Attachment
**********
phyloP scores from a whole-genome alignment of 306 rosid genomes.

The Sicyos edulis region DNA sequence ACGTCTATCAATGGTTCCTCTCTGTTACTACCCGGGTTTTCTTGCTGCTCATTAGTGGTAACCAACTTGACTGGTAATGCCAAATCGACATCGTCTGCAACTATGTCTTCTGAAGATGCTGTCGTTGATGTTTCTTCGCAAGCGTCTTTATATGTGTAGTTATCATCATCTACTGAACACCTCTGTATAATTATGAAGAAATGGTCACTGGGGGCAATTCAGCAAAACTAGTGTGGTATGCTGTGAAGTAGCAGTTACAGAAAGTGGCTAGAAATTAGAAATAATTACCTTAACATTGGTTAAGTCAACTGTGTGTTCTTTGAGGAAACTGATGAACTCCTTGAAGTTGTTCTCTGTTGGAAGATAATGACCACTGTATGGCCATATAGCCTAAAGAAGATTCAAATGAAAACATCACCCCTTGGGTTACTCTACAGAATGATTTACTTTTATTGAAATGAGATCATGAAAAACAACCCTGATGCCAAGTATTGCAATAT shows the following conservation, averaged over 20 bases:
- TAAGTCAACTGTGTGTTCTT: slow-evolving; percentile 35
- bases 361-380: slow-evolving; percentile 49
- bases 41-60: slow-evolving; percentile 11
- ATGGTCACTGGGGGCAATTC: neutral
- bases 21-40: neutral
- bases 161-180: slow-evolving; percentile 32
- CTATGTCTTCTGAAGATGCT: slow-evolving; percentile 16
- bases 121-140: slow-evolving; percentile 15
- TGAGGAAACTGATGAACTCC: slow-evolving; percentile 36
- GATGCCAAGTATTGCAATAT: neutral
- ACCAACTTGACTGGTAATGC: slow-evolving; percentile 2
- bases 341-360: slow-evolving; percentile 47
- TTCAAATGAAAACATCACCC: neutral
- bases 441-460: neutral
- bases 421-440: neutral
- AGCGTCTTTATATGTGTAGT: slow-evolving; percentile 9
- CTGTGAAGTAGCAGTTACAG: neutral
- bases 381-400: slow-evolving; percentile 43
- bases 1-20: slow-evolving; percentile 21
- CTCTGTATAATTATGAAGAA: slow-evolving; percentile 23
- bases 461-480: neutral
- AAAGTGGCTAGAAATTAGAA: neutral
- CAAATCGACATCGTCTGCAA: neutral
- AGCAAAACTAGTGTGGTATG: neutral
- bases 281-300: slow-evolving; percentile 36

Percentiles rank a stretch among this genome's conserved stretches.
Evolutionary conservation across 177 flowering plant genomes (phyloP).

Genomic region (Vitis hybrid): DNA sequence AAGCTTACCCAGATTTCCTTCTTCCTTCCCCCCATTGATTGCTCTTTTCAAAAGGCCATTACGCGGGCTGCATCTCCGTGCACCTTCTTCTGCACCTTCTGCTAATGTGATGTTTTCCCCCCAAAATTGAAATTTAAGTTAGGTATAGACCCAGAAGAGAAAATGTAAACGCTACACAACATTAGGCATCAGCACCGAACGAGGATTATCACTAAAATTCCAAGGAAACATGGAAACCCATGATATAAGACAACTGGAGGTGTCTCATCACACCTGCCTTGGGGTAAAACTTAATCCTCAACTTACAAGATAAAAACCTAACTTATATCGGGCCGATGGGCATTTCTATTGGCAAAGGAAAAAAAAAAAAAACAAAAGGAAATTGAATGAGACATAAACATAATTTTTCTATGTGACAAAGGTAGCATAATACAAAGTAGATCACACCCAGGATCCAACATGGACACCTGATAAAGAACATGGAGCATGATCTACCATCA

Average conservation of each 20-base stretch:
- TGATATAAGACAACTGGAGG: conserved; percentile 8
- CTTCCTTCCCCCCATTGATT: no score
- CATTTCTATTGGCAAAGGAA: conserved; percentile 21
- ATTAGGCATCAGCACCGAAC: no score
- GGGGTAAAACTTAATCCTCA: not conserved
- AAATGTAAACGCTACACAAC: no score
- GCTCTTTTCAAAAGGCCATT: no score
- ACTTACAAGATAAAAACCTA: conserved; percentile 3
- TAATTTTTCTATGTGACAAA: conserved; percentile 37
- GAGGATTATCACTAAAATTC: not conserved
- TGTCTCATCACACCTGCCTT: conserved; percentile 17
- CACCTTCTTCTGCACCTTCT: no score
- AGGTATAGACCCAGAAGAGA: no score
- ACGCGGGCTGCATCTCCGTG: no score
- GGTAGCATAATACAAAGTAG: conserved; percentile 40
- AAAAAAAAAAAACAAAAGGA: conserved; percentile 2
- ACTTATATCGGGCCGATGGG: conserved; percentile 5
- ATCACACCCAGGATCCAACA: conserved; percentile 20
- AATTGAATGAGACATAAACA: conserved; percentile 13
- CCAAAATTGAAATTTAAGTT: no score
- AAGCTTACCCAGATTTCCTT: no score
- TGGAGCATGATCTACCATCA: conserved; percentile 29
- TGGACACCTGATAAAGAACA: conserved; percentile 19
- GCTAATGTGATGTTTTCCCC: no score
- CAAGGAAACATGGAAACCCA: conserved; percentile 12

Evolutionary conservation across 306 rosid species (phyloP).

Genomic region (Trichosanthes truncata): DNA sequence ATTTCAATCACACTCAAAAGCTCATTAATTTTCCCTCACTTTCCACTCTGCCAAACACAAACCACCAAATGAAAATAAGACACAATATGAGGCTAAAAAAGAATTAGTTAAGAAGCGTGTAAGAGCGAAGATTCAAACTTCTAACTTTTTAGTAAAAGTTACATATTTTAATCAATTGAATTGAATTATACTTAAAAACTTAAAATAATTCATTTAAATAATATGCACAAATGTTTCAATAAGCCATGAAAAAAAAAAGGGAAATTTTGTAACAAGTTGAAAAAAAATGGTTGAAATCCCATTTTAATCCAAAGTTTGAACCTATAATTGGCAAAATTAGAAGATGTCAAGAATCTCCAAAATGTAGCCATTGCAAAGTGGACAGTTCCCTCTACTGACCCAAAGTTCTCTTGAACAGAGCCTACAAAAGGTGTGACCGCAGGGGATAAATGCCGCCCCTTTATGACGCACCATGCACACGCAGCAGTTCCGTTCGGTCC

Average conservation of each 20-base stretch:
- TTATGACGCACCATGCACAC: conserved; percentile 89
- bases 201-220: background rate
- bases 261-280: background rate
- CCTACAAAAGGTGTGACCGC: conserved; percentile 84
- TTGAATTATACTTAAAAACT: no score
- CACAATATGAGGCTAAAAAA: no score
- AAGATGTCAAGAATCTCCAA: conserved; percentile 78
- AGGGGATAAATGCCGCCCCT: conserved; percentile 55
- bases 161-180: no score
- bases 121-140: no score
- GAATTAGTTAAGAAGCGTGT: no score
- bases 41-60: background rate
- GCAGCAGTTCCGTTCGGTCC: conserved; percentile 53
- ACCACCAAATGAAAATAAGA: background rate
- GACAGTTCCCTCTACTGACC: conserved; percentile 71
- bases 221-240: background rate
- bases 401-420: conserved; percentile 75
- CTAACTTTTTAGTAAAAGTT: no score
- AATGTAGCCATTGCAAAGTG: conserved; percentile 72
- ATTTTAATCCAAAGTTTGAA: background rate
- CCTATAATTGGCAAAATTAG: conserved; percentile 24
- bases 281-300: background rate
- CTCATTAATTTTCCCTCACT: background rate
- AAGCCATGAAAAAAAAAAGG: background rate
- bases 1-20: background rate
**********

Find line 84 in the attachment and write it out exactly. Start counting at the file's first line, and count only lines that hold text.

- bases 1-20: background rate